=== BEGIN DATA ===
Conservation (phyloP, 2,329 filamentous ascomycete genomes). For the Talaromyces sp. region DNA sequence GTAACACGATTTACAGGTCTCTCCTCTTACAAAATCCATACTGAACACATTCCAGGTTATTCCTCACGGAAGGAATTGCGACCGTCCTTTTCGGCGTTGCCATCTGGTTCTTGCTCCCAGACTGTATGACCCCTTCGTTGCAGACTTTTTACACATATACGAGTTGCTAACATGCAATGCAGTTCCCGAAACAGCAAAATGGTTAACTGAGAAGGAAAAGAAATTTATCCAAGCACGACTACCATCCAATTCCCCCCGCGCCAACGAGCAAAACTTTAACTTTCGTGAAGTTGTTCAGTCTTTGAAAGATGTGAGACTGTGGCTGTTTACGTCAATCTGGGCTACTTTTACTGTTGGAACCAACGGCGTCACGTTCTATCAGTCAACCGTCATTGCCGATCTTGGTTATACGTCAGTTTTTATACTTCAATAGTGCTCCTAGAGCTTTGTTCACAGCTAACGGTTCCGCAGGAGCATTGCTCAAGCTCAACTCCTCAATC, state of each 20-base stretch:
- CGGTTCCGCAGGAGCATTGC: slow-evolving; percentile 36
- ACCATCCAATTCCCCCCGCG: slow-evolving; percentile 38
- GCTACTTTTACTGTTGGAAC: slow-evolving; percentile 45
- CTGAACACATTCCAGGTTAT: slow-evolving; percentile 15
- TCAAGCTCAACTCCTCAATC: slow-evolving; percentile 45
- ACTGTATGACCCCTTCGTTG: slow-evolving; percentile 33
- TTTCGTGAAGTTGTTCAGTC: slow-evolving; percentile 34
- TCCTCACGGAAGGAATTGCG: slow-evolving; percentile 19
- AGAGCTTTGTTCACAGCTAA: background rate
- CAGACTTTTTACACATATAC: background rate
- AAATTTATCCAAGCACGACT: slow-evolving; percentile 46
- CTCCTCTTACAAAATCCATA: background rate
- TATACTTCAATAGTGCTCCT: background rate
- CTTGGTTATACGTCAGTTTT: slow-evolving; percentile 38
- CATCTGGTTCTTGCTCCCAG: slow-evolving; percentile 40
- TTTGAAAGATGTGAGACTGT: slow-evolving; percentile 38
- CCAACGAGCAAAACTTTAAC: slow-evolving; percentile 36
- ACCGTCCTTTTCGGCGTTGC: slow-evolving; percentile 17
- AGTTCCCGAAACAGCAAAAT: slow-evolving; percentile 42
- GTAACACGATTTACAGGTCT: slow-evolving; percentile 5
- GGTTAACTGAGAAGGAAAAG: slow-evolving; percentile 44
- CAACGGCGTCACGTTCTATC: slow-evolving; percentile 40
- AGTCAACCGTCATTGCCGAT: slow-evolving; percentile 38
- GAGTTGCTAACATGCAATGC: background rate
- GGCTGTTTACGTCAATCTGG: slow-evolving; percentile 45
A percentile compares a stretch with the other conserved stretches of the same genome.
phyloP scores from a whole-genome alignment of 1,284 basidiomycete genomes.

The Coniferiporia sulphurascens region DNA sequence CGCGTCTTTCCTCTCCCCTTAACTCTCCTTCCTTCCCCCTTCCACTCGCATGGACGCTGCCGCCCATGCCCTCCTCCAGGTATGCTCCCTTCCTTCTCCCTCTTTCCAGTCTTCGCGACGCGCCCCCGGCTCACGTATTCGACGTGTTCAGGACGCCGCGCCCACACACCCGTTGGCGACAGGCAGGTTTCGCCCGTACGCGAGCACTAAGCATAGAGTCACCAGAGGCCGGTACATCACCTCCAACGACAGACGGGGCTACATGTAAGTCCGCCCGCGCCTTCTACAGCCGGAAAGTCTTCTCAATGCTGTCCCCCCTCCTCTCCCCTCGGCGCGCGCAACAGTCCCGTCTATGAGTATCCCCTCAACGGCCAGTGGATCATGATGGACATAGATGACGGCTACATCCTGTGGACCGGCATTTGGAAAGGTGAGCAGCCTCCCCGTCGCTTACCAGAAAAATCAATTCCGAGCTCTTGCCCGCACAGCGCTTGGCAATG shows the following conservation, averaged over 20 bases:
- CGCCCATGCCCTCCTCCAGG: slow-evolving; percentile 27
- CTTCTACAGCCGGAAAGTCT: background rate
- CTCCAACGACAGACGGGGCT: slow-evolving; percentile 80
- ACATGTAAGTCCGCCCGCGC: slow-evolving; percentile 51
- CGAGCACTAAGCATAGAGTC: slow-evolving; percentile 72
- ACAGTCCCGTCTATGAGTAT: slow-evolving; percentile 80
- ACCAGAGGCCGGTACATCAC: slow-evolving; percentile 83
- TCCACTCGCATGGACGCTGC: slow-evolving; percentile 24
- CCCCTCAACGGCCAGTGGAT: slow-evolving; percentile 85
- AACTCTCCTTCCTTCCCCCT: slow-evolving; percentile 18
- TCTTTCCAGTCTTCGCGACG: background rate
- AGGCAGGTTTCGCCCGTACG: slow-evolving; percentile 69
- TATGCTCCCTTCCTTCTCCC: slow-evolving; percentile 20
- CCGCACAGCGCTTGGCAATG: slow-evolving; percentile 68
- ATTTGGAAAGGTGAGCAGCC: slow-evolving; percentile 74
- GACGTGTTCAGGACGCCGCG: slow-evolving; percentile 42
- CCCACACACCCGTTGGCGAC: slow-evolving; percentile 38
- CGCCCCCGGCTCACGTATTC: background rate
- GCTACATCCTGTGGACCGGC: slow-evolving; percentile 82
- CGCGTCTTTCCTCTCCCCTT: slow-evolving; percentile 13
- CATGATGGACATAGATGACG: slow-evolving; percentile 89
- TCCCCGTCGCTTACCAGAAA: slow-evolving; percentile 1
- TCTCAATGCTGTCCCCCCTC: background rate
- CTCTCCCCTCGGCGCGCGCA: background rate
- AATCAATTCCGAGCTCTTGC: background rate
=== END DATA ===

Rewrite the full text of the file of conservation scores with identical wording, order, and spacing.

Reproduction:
Conservation (phyloP, 2,329 filamentous ascomycete genomes). For the Talaromyces sp. region DNA sequence GTAACACGATTTACAGGTCTCTCCTCTTACAAAATCCATACTGAACACATTCCAGGTTATTCCTCACGGAAGGAATTGCGACCGTCCTTTTCGGCGTTGCCATCTGGTTCTTGCTCCCAGACTGTATGACCCCTTCGTTGCAGACTTTTTACACATATACGAGTTGCTAACATGCAATGCAGTTCCCGAAACAGCAAAATGGTTAACTGAGAAGGAAAAGAAATTTATCCAAGCACGACTACCATCCAATTCCCCCCGCGCCAACGAGCAAAACTTTAACTTTCGTGAAGTTGTTCAGTCTTTGAAAGATGTGAGACTGTGGCTGTTTACGTCAATCTGGGCTACTTTTACTGTTGGAACCAACGGCGTCACGTTCTATCAGTCAACCGTCATTGCCGATCTTGGTTATACGTCAGTTTTTATACTTCAATAGTGCTCCTAGAGCTTTGTTCACAGCTAACGGTTCCGCAGGAGCATTGCTCAAGCTCAACTCCTCAATC, state of each 20-base stretch:
- CGGTTCCGCAGGAGCATTGC: slow-evolving; percentile 36
- ACCATCCAATTCCCCCCGCG: slow-evolving; percentile 38
- GCTACTTTTACTGTTGGAAC: slow-evolving; percentile 45
- CTGAACACATTCCAGGTTAT: slow-evolving; percentile 15
- TCAAGCTCAACTCCTCAATC: slow-evolving; percentile 45
- ACTGTATGACCCCTTCGTTG: slow-evolving; percentile 33
- TTTCGTGAAGTTGTTCAGTC: slow-evolving; percentile 34
- TCCTCACGGAAGGAATTGCG: slow-evolving; percentile 19
- AGAGCTTTGTTCACAGCTAA: background rate
- CAGACTTTTTACACATATAC: background rate
- AAATTTATCCAAGCACGACT: slow-evolving; percentile 46
- CTCCTCTTACAAAATCCATA: background rate
- TATACTTCAATAGTGCTCCT: background rate
- CTTGGTTATACGTCAGTTTT: slow-evolving; percentile 38
- CATCTGGTTCTTGCTCCCAG: slow-evolving; percentile 40
- TTTGAAAGATGTGAGACTGT: slow-evolving; percentile 38
- CCAACGAGCAAAACTTTAAC: slow-evolving; percentile 36
- ACCGTCCTTTTCGGCGTTGC: slow-evolving; percentile 17
- AGTTCCCGAAACAGCAAAAT: slow-evolving; percentile 42
- GTAACACGATTTACAGGTCT: slow-evolving; percentile 5
- GGTTAACTGAGAAGGAAAAG: slow-evolving; percentile 44
- CAACGGCGTCACGTTCTATC: slow-evolving; percentile 40
- AGTCAACCGTCATTGCCGAT: slow-evolving; percentile 38
- GAGTTGCTAACATGCAATGC: background rate
- GGCTGTTTACGTCAATCTGG: slow-evolving; percentile 45
A percentile compares a stretch with the other conserved stretches of the same genome.
phyloP scores from a whole-genome alignment of 1,284 basidiomycete genomes.

The Coniferiporia sulphurascens region DNA sequence CGCGTCTTTCCTCTCCCCTTAACTCTCCTTCCTTCCCCCTTCCACTCGCATGGACGCTGCCGCCCATGCCCTCCTCCAGGTATGCTCCCTTCCTTCTCCCTCTTTCCAGTCTTCGCGACGCGCCCCCGGCTCACGTATTCGACGTGTTCAGGACGCCGCGCCCACACACCCGTTGGCGACAGGCAGGTTTCGCCCGTACGCGAGCACTAAGCATAGAGTCACCAGAGGCCGGTACATCACCTCCAACGACAGACGGGGCTACATGTAAGTCCGCCCGCGCCTTCTACAGCCGGAAAGTCTTCTCAATGCTGTCCCCCCTCCTCTCCCCTCGGCGCGCGCAACAGTCCCGTCTATGAGTATCCCCTCAACGGCCAGTGGATCATGATGGACATAGATGACGGCTACATCCTGTGGACCGGCATTTGGAAAGGTGAGCAGCCTCCCCGTCGCTTACCAGAAAAATCAATTCCGAGCTCTTGCCCGCACAGCGCTTGGCAATG shows the following conservation, averaged over 20 bases:
- CGCCCATGCCCTCCTCCAGG: slow-evolving; percentile 27
- CTTCTACAGCCGGAAAGTCT: background rate
- CTCCAACGACAGACGGGGCT: slow-evolving; percentile 80
- ACATGTAAGTCCGCCCGCGC: slow-evolving; percentile 51
- CGAGCACTAAGCATAGAGTC: slow-evolving; percentile 72
- ACAGTCCCGTCTATGAGTAT: slow-evolving; percentile 80
- ACCAGAGGCCGGTACATCAC: slow-evolving; percentile 83
- TCCACTCGCATGGACGCTGC: slow-evolving; percentile 24
- CCCCTCAACGGCCAGTGGAT: slow-evolving; percentile 85
- AACTCTCCTTCCTTCCCCCT: slow-evolving; percentile 18
- TCTTTCCAGTCTTCGCGACG: background rate
- AGGCAGGTTTCGCCCGTACG: slow-evolving; percentile 69
- TATGCTCCCTTCCTTCTCCC: slow-evolving; percentile 20
- CCGCACAGCGCTTGGCAATG: slow-evolving; percentile 68
- ATTTGGAAAGGTGAGCAGCC: slow-evolving; percentile 74
- GACGTGTTCAGGACGCCGCG: slow-evolving; percentile 42
- CCCACACACCCGTTGGCGAC: slow-evolving; percentile 38
- CGCCCCCGGCTCACGTATTC: background rate
- GCTACATCCTGTGGACCGGC: slow-evolving; percentile 82
- CGCGTCTTTCCTCTCCCCTT: slow-evolving; percentile 13
- CATGATGGACATAGATGACG: slow-evolving; percentile 89
- TCCCCGTCGCTTACCAGAAA: slow-evolving; percentile 1
- TCTCAATGCTGTCCCCCCTC: background rate
- CTCTCCCCTCGGCGCGCGCA: background rate
- AATCAATTCCGAGCTCTTGC: background rate